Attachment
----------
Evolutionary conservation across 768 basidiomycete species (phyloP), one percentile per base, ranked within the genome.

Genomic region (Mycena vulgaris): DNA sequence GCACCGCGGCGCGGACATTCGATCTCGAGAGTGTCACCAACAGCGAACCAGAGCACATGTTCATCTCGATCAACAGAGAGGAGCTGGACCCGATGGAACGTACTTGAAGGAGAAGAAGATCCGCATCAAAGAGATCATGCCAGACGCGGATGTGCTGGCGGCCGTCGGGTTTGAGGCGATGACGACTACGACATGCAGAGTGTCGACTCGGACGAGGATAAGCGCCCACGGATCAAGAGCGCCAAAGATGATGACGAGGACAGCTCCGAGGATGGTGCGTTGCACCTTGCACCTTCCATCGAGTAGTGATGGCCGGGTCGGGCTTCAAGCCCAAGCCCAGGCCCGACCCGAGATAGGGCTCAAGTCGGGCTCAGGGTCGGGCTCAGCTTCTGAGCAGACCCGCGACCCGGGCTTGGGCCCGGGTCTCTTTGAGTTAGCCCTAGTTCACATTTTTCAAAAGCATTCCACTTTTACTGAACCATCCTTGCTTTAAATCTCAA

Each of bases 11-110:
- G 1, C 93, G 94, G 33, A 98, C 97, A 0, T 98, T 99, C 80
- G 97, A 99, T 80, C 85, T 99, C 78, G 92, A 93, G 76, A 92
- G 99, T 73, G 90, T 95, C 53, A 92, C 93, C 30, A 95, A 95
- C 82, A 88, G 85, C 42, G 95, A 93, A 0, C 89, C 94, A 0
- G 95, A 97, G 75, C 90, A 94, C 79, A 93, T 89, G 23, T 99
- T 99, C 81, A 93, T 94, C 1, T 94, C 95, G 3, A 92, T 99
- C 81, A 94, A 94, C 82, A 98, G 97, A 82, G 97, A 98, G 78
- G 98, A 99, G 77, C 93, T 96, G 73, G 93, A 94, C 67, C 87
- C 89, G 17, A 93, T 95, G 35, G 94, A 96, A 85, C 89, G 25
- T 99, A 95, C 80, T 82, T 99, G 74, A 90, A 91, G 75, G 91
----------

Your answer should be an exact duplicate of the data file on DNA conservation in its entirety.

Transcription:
Evolutionary conservation across 768 basidiomycete species (phyloP), one percentile per base, ranked within the genome.

Genomic region (Mycena vulgaris): DNA sequence GCACCGCGGCGCGGACATTCGATCTCGAGAGTGTCACCAACAGCGAACCAGAGCACATGTTCATCTCGATCAACAGAGAGGAGCTGGACCCGATGGAACGTACTTGAAGGAGAAGAAGATCCGCATCAAAGAGATCATGCCAGACGCGGATGTGCTGGCGGCCGTCGGGTTTGAGGCGATGACGACTACGACATGCAGAGTGTCGACTCGGACGAGGATAAGCGCCCACGGATCAAGAGCGCCAAAGATGATGACGAGGACAGCTCCGAGGATGGTGCGTTGCACCTTGCACCTTCCATCGAGTAGTGATGGCCGGGTCGGGCTTCAAGCCCAAGCCCAGGCCCGACCCGAGATAGGGCTCAAGTCGGGCTCAGGGTCGGGCTCAGCTTCTGAGCAGACCCGCGACCCGGGCTTGGGCCCGGGTCTCTTTGAGTTAGCCCTAGTTCACATTTTTCAAAAGCATTCCACTTTTACTGAACCATCCTTGCTTTAAATCTCAA

Each of bases 11-110:
- G 1, C 93, G 94, G 33, A 98, C 97, A 0, T 98, T 99, C 80
- G 97, A 99, T 80, C 85, T 99, C 78, G 92, A 93, G 76, A 92
- G 99, T 73, G 90, T 95, C 53, A 92, C 93, C 30, A 95, A 95
- C 82, A 88, G 85, C 42, G 95, A 93, A 0, C 89, C 94, A 0
- G 95, A 97, G 75, C 90, A 94, C 79, A 93, T 89, G 23, T 99
- T 99, C 81, A 93, T 94, C 1, T 94, C 95, G 3, A 92, T 99
- C 81, A 94, A 94, C 82, A 98, G 97, A 82, G 97, A 98, G 78
- G 98, A 99, G 77, C 93, T 96, G 73, G 93, A 94, C 67, C 87
- C 89, G 17, A 93, T 95, G 35, G 94, A 96, A 85, C 89, G 25
- T 99, A 95, C 80, T 82, T 99, G 74, A 90, A 91, G 75, G 91